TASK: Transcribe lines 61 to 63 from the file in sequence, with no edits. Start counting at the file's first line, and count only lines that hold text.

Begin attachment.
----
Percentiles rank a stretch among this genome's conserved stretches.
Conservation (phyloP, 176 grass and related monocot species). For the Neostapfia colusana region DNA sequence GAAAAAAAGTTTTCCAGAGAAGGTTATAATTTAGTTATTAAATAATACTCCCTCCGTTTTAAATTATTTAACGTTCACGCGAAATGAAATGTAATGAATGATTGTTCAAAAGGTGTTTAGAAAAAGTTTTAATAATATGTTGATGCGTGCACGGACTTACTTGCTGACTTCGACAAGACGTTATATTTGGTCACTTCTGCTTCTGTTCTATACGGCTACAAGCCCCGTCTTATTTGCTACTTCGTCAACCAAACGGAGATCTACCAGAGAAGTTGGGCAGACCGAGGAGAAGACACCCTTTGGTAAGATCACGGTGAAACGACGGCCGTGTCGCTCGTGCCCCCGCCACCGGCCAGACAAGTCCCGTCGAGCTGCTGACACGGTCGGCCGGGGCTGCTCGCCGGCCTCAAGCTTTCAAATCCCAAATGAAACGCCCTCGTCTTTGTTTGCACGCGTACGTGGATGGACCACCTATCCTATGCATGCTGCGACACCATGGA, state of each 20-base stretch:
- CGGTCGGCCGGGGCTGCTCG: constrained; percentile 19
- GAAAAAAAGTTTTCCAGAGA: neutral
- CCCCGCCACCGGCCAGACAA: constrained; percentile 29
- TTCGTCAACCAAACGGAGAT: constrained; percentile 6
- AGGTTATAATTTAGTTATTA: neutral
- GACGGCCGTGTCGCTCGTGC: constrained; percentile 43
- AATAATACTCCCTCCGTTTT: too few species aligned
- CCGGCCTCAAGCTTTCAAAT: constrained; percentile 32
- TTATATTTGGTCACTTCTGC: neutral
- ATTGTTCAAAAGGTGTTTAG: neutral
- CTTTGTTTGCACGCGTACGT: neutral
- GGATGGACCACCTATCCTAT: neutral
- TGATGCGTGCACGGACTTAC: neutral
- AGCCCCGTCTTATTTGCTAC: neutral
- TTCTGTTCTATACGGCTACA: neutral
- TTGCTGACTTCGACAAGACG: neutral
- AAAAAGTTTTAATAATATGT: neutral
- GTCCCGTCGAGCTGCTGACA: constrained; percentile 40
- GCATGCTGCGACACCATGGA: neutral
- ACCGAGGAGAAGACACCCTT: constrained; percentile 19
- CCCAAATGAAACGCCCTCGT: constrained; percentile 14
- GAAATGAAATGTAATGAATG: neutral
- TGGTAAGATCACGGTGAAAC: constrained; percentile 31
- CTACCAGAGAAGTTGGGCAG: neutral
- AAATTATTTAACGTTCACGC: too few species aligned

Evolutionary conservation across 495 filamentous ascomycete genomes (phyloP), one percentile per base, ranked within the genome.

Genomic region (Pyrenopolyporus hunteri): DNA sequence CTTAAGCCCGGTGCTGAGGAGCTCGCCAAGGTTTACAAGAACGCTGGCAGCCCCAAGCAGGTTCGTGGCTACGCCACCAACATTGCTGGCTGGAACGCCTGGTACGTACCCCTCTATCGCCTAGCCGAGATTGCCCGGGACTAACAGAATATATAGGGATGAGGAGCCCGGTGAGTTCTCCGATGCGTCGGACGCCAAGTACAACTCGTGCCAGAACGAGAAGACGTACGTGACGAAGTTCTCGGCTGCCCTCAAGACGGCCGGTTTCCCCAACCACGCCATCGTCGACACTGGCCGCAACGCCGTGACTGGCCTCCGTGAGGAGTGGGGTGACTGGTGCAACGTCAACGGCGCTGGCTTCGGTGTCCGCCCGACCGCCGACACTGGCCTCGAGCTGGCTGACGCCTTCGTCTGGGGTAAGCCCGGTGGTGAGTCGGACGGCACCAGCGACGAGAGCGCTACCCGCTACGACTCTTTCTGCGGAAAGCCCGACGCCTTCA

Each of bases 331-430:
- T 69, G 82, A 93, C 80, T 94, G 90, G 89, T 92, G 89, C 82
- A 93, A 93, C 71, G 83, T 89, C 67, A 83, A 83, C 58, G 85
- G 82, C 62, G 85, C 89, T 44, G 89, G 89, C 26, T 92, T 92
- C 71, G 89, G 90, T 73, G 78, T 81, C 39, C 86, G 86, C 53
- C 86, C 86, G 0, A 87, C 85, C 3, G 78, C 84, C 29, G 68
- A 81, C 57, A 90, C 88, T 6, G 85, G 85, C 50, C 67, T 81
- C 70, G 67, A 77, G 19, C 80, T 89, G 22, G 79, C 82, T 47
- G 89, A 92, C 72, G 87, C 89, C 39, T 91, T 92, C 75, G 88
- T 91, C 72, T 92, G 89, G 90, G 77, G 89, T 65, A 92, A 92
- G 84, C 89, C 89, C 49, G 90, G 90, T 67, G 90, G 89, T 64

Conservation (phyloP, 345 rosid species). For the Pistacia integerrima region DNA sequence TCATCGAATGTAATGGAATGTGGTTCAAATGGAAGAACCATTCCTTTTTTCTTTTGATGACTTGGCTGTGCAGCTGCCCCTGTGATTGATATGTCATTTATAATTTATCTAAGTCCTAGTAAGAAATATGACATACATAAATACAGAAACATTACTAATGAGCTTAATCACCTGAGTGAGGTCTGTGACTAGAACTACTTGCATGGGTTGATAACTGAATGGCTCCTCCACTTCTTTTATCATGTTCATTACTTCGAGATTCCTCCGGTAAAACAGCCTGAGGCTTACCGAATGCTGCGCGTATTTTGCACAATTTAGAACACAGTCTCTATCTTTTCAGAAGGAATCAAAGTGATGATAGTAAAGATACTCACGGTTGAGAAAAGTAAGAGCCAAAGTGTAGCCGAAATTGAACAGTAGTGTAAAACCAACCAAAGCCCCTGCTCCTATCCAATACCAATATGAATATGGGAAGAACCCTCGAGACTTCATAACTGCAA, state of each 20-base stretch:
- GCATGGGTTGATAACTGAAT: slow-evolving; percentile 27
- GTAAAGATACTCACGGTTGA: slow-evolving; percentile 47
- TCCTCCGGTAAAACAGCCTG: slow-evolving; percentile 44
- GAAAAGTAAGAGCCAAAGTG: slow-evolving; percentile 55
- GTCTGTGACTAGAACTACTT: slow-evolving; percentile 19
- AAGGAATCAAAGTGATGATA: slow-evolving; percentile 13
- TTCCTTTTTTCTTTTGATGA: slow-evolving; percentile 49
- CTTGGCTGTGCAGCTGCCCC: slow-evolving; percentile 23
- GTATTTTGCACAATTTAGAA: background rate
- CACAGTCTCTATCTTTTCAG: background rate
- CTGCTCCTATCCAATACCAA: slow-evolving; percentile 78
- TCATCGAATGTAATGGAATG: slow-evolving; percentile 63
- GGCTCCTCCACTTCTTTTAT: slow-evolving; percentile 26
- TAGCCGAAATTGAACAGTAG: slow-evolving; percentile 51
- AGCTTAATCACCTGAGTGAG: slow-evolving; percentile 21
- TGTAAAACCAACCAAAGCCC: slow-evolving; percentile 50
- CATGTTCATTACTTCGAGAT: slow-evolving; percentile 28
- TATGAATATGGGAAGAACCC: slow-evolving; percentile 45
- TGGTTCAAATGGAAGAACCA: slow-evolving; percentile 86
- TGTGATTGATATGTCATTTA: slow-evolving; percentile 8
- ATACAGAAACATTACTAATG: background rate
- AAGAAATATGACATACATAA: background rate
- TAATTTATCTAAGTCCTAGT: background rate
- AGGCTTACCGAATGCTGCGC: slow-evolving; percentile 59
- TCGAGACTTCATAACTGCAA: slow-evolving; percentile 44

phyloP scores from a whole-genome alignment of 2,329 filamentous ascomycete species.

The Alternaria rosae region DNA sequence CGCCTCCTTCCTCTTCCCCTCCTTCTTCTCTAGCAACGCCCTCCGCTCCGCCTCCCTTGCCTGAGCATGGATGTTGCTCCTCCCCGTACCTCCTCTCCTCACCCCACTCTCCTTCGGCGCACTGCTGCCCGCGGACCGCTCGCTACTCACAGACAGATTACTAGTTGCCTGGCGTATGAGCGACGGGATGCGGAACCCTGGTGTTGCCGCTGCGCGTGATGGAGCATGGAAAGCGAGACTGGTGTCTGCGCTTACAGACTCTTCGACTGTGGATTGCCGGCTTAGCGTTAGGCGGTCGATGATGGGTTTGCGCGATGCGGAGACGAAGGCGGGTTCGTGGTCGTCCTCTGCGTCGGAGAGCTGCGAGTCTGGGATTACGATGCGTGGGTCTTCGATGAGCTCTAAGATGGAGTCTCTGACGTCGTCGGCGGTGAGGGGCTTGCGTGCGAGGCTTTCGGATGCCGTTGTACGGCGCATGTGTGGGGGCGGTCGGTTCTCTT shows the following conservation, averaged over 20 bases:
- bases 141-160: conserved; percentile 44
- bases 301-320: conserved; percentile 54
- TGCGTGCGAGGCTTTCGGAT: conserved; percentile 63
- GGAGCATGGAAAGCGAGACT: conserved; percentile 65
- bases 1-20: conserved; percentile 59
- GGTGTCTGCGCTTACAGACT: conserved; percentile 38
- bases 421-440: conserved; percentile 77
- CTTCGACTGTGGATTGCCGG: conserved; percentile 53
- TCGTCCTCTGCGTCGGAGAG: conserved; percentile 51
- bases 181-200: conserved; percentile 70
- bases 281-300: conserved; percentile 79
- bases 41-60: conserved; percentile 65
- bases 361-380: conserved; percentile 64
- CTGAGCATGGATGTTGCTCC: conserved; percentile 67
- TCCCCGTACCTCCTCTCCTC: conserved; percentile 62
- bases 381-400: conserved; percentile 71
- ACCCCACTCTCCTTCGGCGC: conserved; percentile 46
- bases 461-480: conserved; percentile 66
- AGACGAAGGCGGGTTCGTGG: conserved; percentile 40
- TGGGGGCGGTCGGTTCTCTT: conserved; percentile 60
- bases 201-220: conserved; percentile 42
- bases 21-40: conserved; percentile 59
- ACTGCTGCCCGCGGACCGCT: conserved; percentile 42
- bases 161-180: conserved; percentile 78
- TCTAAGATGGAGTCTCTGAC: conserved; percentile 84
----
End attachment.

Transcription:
- TGTGATTGATATGTCATTTA: slow-evolving; percentile 8
- ATACAGAAACATTACTAATG: background rate
- AAGAAATATGACATACATAA: background rate